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Campaign Sheet Music: Historical Background

Political music was written to stir the emotions, generate candidate support, and cast doubt on the opposition. Many of the lyrics in the 1800's were set to popular tunes of the day such as "John Brown's Body,""Go Tell Aunt Rody," "Yankee Doodle," and "Battle Cry of Freedom." The following is one example of words set to an existing tune.

    Zachary Taylor, Whig 1848

    Rough and Ready - Celebrates Taylor's Military Career
    Words by Alfred Wheeler
    Tune: "Yankee Doodle"
    Published By: Firth, Hall & Pond, New York, N.Y., 1847

    We'll sing a song to suit the times,
    With voices bold and steady,
    And cheerily we'll tell in rhymes
    Of good old Rough and Ready.
    His foes may slander as they can,
    And bluster at his manners,
    Who cares a fig? He's just the man
    To lead the Yankee banners.

    In Florida he gained a name
    That won our admiration,
    And loudly has his gallant fame
    Been echoed thro' the nation.
    There's not a heart in all the land,
    That beats not firm and steady,
    For the hero of the Rio Grande,
    Old gallant Rough and Ready.

    At Monterrey he showed the world
    That Yankees ne'er are daunted,
    The flag of freedom he unfurled,
    And on the towers planted;
    And there it waves in triumph high
    'Mid freemen bold and steady,
    A monument to every eye
    Of gallant Rough and Ready.

    Old Zach's the boy for Santa Anna,
    Ampudia or Arista,
    And long 'twill be ere they forget
    The field of Buena Vista.
    Though legions of the foeman swarm,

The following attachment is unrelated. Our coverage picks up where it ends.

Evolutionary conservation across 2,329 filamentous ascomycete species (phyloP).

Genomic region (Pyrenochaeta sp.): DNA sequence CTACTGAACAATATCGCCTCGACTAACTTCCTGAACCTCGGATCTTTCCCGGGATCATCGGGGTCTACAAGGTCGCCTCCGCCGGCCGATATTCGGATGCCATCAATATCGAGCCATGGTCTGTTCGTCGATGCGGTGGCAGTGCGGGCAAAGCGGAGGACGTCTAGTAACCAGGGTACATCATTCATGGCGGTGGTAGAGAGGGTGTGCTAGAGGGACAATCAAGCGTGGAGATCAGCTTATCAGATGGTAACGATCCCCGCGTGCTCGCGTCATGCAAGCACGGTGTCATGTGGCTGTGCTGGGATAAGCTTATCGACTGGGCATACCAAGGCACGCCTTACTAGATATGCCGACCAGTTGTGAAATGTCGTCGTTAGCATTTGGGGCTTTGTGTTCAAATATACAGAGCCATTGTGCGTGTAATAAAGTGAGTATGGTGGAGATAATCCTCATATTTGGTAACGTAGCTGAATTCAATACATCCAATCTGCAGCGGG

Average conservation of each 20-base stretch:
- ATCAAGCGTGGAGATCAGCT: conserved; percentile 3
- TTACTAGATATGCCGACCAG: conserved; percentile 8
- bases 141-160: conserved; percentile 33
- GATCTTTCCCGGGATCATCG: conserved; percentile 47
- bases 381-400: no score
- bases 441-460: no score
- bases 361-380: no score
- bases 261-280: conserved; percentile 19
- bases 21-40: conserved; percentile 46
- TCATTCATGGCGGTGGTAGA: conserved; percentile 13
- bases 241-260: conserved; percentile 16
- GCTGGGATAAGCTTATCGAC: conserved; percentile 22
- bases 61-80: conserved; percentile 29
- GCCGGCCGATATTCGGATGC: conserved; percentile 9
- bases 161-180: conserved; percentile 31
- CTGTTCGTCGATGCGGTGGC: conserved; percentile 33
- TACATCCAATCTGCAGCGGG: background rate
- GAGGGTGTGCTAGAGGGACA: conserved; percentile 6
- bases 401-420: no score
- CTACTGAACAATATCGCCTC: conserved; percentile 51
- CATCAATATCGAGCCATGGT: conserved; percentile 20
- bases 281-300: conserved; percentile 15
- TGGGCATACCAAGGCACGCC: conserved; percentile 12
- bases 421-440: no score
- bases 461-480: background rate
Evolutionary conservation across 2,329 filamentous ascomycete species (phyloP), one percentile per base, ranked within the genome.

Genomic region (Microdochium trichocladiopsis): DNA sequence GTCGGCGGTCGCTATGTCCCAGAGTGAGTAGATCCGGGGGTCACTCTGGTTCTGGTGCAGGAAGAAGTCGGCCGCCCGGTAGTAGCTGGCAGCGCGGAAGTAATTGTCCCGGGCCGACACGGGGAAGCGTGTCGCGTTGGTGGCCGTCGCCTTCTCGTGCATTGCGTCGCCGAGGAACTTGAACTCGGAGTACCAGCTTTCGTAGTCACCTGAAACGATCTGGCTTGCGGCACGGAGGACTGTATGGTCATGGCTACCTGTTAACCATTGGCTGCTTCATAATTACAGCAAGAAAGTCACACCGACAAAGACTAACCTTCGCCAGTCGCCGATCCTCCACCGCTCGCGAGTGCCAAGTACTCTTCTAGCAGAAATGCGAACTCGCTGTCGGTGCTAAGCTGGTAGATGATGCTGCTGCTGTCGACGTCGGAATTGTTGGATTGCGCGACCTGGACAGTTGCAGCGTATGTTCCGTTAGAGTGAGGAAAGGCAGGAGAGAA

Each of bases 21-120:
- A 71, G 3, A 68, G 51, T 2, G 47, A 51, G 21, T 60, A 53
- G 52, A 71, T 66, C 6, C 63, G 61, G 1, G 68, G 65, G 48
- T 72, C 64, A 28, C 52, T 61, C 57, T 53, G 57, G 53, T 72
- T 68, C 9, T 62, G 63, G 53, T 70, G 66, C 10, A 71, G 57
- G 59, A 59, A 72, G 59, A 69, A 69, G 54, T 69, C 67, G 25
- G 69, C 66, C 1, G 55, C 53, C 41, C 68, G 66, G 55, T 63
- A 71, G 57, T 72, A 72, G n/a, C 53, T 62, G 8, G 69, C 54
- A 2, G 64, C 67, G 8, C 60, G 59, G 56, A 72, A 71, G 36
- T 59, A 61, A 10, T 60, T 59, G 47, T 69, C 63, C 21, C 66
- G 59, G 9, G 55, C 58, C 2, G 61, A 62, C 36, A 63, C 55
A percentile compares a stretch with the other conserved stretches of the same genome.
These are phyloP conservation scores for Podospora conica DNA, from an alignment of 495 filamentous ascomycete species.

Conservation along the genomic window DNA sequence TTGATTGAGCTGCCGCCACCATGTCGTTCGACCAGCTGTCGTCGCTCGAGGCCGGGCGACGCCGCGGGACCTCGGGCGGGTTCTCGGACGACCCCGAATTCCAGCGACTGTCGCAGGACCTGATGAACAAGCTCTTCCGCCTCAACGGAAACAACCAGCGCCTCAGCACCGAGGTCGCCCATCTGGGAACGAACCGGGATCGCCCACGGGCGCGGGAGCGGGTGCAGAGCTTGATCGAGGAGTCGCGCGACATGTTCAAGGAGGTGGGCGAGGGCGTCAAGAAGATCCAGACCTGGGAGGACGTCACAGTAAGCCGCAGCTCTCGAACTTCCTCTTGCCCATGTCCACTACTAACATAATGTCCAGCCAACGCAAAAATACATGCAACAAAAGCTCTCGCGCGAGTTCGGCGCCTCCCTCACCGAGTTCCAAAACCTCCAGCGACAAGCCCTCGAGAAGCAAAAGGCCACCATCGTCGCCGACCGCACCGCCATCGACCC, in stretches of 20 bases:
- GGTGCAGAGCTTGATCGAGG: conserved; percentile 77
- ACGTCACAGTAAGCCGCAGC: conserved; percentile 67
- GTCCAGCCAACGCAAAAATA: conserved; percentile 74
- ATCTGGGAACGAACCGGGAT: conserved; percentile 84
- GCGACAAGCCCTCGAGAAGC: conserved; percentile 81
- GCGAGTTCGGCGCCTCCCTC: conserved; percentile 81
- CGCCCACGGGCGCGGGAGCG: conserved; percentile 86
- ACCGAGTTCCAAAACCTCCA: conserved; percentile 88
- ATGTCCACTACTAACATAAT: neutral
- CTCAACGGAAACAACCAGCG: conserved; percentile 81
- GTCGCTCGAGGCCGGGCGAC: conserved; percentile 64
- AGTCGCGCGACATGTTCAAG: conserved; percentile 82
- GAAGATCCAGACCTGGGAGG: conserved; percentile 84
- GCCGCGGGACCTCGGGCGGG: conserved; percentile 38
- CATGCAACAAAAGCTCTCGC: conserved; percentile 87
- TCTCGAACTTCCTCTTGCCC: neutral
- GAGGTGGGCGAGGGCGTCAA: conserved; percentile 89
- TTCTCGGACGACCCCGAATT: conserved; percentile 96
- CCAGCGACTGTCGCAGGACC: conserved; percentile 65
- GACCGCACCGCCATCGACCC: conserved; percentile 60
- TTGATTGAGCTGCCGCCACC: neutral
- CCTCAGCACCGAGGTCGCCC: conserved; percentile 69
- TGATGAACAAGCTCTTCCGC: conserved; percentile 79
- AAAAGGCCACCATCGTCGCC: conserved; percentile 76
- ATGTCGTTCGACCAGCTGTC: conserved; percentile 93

Against our brave defenders,
    Old Rough and Ready they will find
    The man who ne'er surrenders.

    Success has aye with glory bright
    Upon his path attended,
    And give him but the chance to fight,
    The war will soon be ended.
    And never shall Columbia cease
    To cherish long and steady,
    The man in war and peace,
    The same old Rough and Ready.

    Now we predict it won't be long,
    In spite of Madam Rumor,
    Before we sing this very song
    In the Halls of Montezuma.
    And then we'll shout in chorus strong,
    With voices firm and steady,
    And this the burden of our song,
    Old gallant Rough and Ready.

    Then Rough and Ready let it ring,
    And set the bells a chiming,
    Where'er we go we're bound to sing
    His praises in our rhyming.

Original music was also created. Marches were very popular in the 1800's as was Ragtime in the campaigns of the early twentieth century.

Grand March
People's Choice March
Grant's Grand March and the McKinley "People's Choice March" do not have any lyrics. They were probably used at political events to rally the crowd. The Harding music had a companion piano roll and record.

These three examples are courtesy of the Macy Hallock collection.

    Warren G. Harding, Republican 1920

    Words and Tune By: John C. Madden
    Published By: Welden Company, Philadelphia, 1920

    Blow those whistles, Toot that horn,
    There's a new man on his way to Washington
    It's time the news to the world was borne,
    You can tell what he will do down there from what he's done,
    He's handled mighty well some ticklish jobs,
    And he's brot a-bout results exactly right, you know,
    Oh "Cits" and soldiers, marines and gobs,
    Come get in line for Harding from OHIO.

    Cease your worries, Be content,
    There's a new man on his way to Washington,
    It's time that we had a President,
    Who will do the things he should,
    Oh! He can deal with Bolshivik or King,
    And in such a way that's exactly right, you know,
    What Harding's got, Boys is just the thing,
    To make a bang-up President from OHIO.

    Oh, Harding has always done the proper thing,
    Oh, harding, satisfactions's bound to bring,
    When duty calls, he never stalls, he always does his level best,
    For North or South, for East or West.
    Oh! Harding will prove a first class diplomat,
    You've never called him yet, but he's been there,
    He's the man for the best job in the land, Washington,
    Here's a reg'lar son,
    For Presidential Chair.

Updated February 22, 2009
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